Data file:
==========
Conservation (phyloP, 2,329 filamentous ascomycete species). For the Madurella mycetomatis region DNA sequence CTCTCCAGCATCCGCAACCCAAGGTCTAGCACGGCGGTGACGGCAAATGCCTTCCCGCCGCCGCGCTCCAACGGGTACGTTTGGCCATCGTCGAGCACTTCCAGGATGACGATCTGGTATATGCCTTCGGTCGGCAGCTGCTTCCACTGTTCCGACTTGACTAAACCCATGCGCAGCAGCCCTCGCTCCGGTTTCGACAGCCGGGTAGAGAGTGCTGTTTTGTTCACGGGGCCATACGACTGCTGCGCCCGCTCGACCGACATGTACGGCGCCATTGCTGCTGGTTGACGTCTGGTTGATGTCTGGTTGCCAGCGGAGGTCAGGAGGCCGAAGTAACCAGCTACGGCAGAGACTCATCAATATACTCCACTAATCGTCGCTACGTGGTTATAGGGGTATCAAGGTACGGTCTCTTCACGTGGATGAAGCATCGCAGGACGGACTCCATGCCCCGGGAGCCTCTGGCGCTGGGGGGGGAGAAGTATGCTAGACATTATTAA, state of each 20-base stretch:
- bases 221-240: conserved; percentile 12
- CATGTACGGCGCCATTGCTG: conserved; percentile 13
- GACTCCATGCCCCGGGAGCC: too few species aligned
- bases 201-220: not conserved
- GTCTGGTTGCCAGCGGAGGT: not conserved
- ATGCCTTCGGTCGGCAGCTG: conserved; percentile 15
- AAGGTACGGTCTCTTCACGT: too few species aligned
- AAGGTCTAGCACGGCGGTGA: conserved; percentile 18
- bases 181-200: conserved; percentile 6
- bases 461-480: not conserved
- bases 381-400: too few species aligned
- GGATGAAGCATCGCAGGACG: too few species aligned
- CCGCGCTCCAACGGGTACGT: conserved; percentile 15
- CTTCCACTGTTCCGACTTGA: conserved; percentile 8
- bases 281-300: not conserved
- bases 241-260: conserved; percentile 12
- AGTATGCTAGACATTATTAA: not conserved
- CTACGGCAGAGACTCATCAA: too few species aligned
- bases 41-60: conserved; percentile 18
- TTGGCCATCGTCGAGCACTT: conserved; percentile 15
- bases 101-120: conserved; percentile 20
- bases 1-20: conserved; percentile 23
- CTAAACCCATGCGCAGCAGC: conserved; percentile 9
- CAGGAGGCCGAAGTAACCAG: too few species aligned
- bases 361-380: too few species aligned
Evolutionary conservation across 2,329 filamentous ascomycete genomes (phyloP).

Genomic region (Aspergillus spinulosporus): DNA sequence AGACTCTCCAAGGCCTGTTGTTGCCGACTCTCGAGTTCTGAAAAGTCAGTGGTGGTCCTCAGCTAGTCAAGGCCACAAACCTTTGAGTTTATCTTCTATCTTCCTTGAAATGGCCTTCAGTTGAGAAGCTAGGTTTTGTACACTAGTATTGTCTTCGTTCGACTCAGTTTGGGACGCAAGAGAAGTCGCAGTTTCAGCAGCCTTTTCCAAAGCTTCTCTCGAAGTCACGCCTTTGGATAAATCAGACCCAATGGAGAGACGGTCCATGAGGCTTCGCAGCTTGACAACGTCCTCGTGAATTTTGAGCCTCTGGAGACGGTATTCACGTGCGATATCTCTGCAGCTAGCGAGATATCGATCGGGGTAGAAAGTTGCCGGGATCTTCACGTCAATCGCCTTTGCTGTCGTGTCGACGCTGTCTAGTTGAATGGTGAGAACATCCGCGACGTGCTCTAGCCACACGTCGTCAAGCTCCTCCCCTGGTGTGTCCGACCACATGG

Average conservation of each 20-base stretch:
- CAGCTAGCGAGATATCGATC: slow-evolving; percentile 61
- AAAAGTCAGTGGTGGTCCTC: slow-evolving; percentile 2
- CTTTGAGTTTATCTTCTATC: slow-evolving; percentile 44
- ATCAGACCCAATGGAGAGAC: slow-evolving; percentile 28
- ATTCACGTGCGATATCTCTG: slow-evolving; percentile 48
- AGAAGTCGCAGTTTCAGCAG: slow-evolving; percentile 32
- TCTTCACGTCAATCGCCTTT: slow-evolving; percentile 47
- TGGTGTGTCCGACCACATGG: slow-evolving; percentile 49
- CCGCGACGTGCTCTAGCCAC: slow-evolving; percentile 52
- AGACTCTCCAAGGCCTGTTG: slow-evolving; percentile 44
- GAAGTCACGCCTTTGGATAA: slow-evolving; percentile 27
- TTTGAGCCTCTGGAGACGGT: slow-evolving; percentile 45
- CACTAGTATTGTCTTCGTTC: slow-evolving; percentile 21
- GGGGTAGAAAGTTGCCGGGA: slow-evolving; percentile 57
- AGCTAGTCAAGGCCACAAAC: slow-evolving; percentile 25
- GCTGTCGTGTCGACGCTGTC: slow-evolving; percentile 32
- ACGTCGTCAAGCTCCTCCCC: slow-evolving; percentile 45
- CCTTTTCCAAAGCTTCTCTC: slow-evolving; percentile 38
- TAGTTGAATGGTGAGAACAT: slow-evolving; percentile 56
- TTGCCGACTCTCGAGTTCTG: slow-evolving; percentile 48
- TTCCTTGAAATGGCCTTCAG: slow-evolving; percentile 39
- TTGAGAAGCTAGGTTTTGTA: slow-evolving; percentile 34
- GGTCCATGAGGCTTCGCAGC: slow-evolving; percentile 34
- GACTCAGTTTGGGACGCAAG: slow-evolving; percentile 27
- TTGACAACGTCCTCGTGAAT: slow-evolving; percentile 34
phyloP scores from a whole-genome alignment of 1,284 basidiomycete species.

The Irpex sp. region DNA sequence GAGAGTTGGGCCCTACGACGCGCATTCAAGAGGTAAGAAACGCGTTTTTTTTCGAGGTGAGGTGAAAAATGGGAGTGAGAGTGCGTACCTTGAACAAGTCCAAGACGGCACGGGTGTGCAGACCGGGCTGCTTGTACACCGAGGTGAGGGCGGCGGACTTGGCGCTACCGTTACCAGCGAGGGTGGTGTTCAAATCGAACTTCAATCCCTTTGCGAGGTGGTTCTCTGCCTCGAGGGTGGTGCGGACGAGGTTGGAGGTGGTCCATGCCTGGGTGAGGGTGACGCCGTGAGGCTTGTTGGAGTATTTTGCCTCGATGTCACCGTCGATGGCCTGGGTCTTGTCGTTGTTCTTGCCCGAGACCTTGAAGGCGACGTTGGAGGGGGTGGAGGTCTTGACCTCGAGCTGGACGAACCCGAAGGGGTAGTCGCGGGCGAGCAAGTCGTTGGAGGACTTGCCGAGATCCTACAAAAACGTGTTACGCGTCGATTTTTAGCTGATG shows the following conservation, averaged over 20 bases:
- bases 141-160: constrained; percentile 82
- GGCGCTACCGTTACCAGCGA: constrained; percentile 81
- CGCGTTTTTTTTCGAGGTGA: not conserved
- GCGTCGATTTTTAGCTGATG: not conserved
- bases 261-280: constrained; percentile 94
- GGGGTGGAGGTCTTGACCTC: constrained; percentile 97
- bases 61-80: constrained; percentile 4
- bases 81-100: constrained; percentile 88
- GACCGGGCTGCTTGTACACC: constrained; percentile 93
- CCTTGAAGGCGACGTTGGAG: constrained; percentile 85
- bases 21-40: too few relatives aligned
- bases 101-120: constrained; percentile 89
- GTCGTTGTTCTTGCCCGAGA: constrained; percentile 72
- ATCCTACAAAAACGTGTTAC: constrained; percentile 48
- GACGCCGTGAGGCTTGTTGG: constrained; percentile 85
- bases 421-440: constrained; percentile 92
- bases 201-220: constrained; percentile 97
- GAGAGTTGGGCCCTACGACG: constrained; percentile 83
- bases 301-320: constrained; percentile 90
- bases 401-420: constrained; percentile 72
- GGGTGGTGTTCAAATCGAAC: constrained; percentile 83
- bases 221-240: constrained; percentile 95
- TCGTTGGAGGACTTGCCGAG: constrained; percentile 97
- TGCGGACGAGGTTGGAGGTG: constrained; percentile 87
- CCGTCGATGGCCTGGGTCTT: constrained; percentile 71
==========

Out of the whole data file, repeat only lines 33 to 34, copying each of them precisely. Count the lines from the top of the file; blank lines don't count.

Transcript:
- ATCAGACCCAATGGAGAGAC: slow-evolving; percentile 28
- ATTCACGTGCGATATCTCTG: slow-evolving; percentile 48